I have long noted that apologists (including myself) are basically either loved or viewed with contempt and hatred. I think we know (basically) why that is, if we listen to Jesus saying that His disciples would be “hated by all” for His sake. It’s the message that is hated, of course. Since the apologist carries and defends that message (and given that many folks have the hardest time separating persons from opinions and viewpoints), he or she gets the scorn.
It doesn’t matter if a person is a perfect saint. This is often the reply to this observation: “well, it’s because you dastardly apologists are such scoundrels and rascals and arrogant, know-it-all, miserable human beings . . .” I freely grant that members of the class of people I am in (like any and all others) often fall short and sin and fail to adequately represent our Lord and Church. That’s self-evident. But this dynamic goes far beyond that. The opposition is not only to “lousy witness” apologists. After all, Jesus was perfect and without sin, and He, too, was hated and killed, wasn’t He?
I’m not paranoid over it; I don’t lose a moment’s sleep. I hardly think of it all. It doesn’t stop me at all from fulfilling my calling from God (in fact, it confirms, it, per this post). I merely note the fact of it. It’s all par for the course. So I found it interesting (but not surprising at all) that C. S. Lewis (the most popular Christian apologist of the 20th century) experienced exactly this same phenomenon. I’ve been reading two huge volumes of his Collected Letters (highly recommended!). Here’s what I found:
[T]he single most important fact is the sharp division you produce in your audience. They obviously either regard you as ‘the cat’s whiskers’ or as beneath contempt, which is interesting, and ought, I feel, to teach us something, but I can’t think what!
The two views you report (Cat’s whiskers and Beneath Contempt) aren’t very illuminating about me perhaps: about my subject matter, it is an old story, isn’t it. They love, or hate. (25 March 1944, pp. 608-609)Like you, I am not depressed at the reaction. The letters I get myself bear out your Research Report: they are nearly all either violent abuse or extravagant praise. (4 April 1944, p. 610)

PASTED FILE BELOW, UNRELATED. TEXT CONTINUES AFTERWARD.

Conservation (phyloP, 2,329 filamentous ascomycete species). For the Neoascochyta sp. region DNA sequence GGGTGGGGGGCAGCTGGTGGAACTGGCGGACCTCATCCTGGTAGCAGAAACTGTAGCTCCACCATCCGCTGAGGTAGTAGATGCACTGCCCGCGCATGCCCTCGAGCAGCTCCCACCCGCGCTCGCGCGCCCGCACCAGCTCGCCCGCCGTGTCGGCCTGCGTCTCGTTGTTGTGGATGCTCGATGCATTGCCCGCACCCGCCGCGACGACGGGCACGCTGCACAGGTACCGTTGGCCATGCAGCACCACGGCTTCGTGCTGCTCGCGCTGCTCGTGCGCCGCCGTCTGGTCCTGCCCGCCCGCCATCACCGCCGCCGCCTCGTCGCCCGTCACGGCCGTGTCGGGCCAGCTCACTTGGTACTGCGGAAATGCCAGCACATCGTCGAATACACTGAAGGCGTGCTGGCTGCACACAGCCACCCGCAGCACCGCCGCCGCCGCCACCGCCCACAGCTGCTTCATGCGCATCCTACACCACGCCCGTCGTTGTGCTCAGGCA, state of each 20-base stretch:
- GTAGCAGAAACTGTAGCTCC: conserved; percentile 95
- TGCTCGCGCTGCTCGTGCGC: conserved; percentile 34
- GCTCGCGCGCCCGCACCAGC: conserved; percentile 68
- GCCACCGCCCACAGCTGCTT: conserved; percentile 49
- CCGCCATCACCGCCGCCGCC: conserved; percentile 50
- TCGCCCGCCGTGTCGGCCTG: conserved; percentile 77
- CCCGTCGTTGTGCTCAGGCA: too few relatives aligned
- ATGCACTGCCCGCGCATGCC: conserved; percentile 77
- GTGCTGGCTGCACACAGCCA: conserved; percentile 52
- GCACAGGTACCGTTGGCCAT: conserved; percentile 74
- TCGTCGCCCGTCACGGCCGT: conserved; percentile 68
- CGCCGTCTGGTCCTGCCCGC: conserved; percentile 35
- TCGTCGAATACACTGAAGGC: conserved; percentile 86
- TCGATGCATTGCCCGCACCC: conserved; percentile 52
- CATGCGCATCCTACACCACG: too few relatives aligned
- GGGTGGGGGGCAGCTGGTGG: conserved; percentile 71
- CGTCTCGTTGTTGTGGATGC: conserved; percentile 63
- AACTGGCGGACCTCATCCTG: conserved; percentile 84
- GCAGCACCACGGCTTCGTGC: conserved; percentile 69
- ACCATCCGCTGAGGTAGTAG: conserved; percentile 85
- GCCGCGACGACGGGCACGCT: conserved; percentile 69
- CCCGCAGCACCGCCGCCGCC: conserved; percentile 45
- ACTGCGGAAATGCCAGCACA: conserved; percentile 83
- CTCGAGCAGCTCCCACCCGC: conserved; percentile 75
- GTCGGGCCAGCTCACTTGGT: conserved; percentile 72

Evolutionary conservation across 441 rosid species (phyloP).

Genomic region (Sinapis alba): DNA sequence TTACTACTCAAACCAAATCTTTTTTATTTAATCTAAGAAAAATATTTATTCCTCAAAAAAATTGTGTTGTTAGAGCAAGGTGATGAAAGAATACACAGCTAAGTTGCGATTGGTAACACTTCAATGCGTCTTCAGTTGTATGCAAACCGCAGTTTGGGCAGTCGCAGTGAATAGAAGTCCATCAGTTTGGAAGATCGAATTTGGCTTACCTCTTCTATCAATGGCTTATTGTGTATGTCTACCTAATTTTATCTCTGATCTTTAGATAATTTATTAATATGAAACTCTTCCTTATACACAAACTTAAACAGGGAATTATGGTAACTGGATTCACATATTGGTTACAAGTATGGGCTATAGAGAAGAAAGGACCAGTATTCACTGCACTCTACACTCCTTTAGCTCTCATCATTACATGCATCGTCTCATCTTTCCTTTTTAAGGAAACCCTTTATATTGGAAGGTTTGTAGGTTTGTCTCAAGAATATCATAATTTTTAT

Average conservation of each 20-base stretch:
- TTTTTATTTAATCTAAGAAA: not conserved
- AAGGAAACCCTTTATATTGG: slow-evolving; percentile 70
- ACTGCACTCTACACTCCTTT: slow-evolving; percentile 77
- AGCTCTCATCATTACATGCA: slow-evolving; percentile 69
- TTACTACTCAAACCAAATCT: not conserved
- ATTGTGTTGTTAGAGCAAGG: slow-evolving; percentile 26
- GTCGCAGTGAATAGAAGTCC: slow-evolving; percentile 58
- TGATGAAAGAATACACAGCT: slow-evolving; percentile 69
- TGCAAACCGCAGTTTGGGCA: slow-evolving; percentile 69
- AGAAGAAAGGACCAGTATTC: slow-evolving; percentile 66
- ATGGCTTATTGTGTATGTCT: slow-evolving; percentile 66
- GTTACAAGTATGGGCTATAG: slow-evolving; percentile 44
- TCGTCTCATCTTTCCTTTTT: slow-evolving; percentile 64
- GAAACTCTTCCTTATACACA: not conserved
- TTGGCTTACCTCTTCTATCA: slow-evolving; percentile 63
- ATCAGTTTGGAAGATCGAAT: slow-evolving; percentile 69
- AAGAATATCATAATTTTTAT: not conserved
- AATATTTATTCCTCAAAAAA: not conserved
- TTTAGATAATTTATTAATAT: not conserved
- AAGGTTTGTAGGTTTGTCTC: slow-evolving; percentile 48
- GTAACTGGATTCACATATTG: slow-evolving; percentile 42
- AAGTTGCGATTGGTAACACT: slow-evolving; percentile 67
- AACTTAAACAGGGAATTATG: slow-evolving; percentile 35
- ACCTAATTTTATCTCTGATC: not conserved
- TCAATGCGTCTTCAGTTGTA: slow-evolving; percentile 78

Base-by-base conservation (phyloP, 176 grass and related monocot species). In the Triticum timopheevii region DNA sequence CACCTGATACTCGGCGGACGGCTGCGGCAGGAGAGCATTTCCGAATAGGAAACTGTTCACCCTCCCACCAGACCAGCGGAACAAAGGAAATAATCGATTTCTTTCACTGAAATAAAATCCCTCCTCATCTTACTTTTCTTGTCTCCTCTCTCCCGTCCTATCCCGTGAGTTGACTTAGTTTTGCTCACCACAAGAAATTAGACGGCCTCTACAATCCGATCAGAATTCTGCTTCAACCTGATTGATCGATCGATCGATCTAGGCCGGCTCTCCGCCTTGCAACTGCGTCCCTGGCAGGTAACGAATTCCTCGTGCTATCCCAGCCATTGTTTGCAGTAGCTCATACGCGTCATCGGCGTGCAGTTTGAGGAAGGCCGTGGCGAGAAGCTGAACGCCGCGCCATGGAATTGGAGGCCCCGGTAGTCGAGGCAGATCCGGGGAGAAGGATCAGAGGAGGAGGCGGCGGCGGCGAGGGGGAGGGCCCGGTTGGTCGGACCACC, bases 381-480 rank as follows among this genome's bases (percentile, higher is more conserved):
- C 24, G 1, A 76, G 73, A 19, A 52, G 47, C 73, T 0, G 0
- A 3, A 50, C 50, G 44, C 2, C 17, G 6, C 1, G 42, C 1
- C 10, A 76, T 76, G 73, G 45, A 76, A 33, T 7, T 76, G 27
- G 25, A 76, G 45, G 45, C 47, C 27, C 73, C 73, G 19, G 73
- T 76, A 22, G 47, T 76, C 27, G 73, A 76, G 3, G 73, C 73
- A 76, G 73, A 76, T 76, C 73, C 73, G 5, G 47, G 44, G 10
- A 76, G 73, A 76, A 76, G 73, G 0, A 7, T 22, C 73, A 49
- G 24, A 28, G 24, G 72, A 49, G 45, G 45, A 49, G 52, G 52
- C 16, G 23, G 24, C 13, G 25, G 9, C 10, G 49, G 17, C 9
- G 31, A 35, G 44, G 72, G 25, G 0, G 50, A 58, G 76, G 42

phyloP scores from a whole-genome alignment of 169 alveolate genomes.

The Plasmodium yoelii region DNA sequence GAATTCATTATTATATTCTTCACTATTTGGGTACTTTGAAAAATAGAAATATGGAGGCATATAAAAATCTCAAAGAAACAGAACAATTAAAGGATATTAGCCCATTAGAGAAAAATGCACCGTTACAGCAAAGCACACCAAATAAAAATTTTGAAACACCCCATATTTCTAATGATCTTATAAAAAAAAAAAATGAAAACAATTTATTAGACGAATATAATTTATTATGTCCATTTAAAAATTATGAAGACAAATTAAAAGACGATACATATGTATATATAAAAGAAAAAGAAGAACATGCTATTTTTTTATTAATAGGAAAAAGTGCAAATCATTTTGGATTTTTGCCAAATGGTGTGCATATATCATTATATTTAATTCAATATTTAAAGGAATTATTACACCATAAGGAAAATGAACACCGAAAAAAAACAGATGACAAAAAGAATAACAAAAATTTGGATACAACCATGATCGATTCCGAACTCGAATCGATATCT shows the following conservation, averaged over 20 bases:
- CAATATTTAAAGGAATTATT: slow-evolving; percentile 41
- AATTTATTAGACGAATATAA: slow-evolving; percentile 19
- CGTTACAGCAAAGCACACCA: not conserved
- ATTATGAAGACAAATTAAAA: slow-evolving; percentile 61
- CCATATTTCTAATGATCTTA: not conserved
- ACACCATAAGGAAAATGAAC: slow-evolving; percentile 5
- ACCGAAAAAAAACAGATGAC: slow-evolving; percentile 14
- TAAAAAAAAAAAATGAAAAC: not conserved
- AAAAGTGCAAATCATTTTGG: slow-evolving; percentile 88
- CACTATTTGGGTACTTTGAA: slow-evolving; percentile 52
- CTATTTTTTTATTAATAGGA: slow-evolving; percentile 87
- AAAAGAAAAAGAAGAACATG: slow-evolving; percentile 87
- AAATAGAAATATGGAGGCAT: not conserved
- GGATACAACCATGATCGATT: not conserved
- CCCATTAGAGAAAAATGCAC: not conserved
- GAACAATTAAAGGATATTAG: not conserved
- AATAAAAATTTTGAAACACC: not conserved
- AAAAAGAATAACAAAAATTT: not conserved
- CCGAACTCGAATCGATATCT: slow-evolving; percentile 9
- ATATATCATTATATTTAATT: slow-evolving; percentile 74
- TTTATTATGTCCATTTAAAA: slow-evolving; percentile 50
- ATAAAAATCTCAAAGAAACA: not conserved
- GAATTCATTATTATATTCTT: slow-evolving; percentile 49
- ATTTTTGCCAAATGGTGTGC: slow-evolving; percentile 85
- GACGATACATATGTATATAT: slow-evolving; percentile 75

[I]t is certainly not ‘liberal-minded’ religious people who like my books in England. On the contrary it is precisely among them that I find (next to Marxists) my most hostile critics. (To Mr Talbot, 18 April 1946, p. 707)
I really think that in our days it is the ‘undogmatic’ & ‘liberal’ people who call themselves Christians that are the most arrogant & intolerant. I expect justice & even courtesy from many Atheists and, much more, from your people [Catholics]: from Modernists, I have come to take bitterness and rancour as a matter of course. (To Dom Bede Griffiths, 23 April 1951, p. 112)
When a man has become a popular Apologist he must watch his step. Everyone is on the look out for things that might discredit him. (To Bernard Acworth, 4 October 1951, p. 141)About your kind compliment to me in the Preface, I like it of course. The real question is whether it will do you good or harm. I am much hated as well as much loved and the connection with me will damn you with certain reviewers. (To Harry Blamires, 19 January 1952, p. 160)
I wrote what I could to [publisher] Unwin [to recommend The Fellowship of the Ring]. Even if he and you approve my words, think twice before using them: I am certainly a much, and perhaps an increasingly, hated man whose name might do you more harm than good. (To J. R. R. Tolkien, 7 December 1953, p. 385)
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